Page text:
Increased Glenoid Retroversion Is Associated With Increased Rotator Cuff Strength in the Shoulder.

Contributing USMA Research Unit(s)

Faculty Learning Innovation Collaboration and Research

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The American journal of sports medicine

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BACKGROUND: The rotator cuff muscles are critical secondary stabilizers in the shoulder. Increased glenoid retroversion and rotator cuff strength have been associated with the risk of posterior shoulder instability; however, the effect of increased glenoid retroversion on rotator cuff strength remains unclear.

PURPOSE/HYPOTHESIS: The purpose was to examine the association between glenoid version and rotator cuff strength in the shoulder in a young and healthy population with no history of shoulder instability. The hypothesis was that increased glenoid retroversion would be associated with increases in rotator cuff muscle strength.

STUDY DESIGN: Cross-sectional study; Level of evidence, 3.

METHODS: A prospective cohort study was conducted over a 4-year period within a high-risk population to identify the risk factors for shoulder instability. Analyzed participants included 574 freshmen entering a United States service academy. Baseline data collected upon entry into the study included magnetic resonance imaging measurements of glenoid version. Rotator cuff strength was also assessed at baseline using a handheld dynamometer. Internal and external rotation strength were assessed with the glenohumeral joint positioned in neutral and in 45° of abduction. The current study represents an analysis of the baseline data from this cohort.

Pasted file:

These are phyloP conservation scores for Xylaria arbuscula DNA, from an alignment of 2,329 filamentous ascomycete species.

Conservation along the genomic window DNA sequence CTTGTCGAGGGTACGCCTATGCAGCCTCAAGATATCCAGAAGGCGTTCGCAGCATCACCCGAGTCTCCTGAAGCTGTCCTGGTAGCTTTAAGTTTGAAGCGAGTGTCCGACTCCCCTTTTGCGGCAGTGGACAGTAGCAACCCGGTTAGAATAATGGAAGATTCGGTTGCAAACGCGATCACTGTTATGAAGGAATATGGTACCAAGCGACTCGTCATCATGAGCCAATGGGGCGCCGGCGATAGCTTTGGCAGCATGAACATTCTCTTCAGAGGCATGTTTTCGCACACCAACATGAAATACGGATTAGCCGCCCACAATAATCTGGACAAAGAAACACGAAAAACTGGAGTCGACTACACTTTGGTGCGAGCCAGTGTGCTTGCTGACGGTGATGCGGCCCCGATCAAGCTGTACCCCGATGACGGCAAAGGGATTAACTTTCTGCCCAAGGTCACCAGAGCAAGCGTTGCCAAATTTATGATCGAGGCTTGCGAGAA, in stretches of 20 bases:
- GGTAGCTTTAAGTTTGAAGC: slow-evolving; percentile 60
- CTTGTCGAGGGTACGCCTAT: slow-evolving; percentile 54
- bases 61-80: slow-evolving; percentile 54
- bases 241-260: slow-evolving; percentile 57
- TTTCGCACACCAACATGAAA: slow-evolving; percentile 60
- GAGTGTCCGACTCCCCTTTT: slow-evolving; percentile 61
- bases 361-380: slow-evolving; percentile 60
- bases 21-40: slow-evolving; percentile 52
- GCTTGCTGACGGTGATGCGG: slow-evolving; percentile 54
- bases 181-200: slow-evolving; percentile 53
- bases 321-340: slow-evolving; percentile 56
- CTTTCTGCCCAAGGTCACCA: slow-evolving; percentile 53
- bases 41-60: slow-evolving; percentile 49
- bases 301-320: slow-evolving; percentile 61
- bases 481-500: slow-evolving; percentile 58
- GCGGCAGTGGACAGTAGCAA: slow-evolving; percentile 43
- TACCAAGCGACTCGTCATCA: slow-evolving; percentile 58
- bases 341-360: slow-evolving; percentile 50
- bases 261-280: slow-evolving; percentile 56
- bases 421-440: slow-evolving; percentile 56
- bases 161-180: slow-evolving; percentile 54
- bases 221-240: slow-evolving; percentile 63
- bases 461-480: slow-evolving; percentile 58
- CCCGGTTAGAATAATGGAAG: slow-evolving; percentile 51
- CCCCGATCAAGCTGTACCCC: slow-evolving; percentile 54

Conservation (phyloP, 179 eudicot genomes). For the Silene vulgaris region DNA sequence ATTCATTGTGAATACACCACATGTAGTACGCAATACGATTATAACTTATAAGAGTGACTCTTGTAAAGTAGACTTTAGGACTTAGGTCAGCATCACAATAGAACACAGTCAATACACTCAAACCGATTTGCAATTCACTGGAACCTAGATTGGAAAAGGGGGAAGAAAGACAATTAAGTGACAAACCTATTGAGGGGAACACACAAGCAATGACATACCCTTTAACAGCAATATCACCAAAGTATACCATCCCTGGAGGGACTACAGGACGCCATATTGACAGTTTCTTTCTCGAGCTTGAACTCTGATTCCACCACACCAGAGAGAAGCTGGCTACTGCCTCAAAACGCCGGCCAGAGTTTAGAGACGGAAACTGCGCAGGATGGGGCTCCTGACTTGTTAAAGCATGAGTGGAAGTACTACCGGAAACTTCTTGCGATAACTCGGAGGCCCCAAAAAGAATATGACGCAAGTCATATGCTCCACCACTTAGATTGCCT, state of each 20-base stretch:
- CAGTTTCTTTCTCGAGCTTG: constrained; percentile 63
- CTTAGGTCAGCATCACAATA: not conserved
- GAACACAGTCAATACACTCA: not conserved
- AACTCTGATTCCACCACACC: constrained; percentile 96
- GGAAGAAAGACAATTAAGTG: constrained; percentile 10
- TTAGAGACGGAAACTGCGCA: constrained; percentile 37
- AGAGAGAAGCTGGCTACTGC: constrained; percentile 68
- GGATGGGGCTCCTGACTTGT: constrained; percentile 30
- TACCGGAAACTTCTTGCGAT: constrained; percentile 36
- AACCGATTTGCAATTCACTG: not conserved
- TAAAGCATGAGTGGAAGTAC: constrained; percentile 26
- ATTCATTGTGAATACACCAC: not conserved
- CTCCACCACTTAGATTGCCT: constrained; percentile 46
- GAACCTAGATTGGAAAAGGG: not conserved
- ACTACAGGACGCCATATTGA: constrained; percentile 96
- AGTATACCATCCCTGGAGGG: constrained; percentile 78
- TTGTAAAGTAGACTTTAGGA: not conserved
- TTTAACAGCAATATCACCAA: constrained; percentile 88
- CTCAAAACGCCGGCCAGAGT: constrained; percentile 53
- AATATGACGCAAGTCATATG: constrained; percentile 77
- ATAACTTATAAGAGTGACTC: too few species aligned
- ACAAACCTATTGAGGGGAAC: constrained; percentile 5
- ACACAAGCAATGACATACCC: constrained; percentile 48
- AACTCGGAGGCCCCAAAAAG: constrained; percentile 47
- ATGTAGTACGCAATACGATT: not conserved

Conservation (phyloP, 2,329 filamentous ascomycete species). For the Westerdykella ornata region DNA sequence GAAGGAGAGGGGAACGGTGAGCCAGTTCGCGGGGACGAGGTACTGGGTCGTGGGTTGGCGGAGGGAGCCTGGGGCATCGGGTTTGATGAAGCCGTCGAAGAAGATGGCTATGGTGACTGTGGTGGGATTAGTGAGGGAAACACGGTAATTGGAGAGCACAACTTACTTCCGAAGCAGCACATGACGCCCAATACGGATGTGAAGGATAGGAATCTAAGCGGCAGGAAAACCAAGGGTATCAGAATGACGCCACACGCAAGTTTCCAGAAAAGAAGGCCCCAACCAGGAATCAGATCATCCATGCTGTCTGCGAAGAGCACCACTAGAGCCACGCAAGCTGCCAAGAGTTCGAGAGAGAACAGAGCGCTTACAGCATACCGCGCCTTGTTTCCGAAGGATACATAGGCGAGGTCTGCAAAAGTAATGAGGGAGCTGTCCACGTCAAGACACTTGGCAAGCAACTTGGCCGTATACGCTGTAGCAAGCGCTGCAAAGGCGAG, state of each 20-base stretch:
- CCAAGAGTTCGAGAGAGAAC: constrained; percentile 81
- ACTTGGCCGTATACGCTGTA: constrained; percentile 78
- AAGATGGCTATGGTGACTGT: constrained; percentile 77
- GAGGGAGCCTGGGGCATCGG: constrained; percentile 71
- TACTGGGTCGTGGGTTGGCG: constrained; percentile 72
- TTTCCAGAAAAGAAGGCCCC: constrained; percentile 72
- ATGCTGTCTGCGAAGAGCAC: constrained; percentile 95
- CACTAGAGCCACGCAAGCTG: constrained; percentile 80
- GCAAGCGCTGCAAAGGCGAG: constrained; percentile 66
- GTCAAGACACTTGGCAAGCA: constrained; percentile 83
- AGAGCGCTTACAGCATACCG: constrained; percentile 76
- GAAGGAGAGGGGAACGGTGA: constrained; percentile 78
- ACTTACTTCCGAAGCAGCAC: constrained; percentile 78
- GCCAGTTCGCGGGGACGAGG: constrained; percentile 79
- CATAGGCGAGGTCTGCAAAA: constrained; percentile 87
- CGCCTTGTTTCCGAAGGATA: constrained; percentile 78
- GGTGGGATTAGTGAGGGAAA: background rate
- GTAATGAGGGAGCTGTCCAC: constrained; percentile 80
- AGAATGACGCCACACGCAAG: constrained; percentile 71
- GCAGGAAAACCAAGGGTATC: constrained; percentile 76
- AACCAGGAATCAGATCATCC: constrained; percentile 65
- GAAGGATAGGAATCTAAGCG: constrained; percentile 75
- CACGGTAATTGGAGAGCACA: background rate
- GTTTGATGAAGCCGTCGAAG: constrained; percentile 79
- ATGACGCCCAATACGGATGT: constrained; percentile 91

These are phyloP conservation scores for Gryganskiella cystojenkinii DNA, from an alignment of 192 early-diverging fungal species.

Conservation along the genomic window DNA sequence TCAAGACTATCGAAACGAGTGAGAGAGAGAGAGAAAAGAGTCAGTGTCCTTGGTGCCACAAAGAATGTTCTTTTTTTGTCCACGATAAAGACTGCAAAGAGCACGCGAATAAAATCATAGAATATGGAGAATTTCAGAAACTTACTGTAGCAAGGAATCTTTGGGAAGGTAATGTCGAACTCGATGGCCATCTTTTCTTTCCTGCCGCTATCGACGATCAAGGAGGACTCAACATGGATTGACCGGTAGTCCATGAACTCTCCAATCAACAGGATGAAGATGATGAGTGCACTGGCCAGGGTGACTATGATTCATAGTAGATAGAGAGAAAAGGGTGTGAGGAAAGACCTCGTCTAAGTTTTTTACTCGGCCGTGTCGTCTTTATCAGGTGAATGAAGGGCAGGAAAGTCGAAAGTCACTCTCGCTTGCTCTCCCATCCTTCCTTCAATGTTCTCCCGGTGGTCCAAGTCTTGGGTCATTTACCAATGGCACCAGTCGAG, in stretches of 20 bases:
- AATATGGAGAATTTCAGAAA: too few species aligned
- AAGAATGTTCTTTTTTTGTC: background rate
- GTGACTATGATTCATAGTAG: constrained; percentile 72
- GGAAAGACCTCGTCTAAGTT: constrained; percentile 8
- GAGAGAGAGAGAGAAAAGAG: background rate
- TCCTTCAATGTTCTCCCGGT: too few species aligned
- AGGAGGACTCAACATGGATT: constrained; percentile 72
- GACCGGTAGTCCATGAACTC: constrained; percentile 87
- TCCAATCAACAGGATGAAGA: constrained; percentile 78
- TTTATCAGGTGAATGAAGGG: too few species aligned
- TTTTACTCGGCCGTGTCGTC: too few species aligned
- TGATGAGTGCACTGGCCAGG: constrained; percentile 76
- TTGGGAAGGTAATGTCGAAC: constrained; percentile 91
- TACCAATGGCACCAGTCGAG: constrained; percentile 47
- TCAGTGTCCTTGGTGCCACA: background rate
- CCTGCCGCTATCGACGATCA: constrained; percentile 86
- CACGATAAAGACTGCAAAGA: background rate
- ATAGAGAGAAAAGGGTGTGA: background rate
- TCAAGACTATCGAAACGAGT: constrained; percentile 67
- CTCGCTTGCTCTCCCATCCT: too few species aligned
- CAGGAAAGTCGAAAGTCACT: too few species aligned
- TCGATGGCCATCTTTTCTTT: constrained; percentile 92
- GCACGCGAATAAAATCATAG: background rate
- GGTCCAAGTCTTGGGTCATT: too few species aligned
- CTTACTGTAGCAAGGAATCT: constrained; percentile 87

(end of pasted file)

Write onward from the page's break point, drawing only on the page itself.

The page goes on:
RESULTS: The mean age, height, and weight of participants was 18.77 ± 0.97 years, 176.81 ± 8.48 cm, and 73.80 ± 12.45 kg, respectively. The mean glenoid version at baseline was 7.79°± 4.85° of retroversion. Univariate linear regression analyses demonstrated that increased glenoid retroversion was associated with increased internal and external rotation strength of the rotator cuff in neutral and 45° of abduction (

CONCLUSION: The results of this study demonstrate that as glenoid retroversion increases, internal and external rotation strength of the rotator cuff also increase in a young and healthy athletic population. These compensatory changes may contribute to increased glenohumeral dynamic stability in the presence of worse static stability with increasing retroversion.

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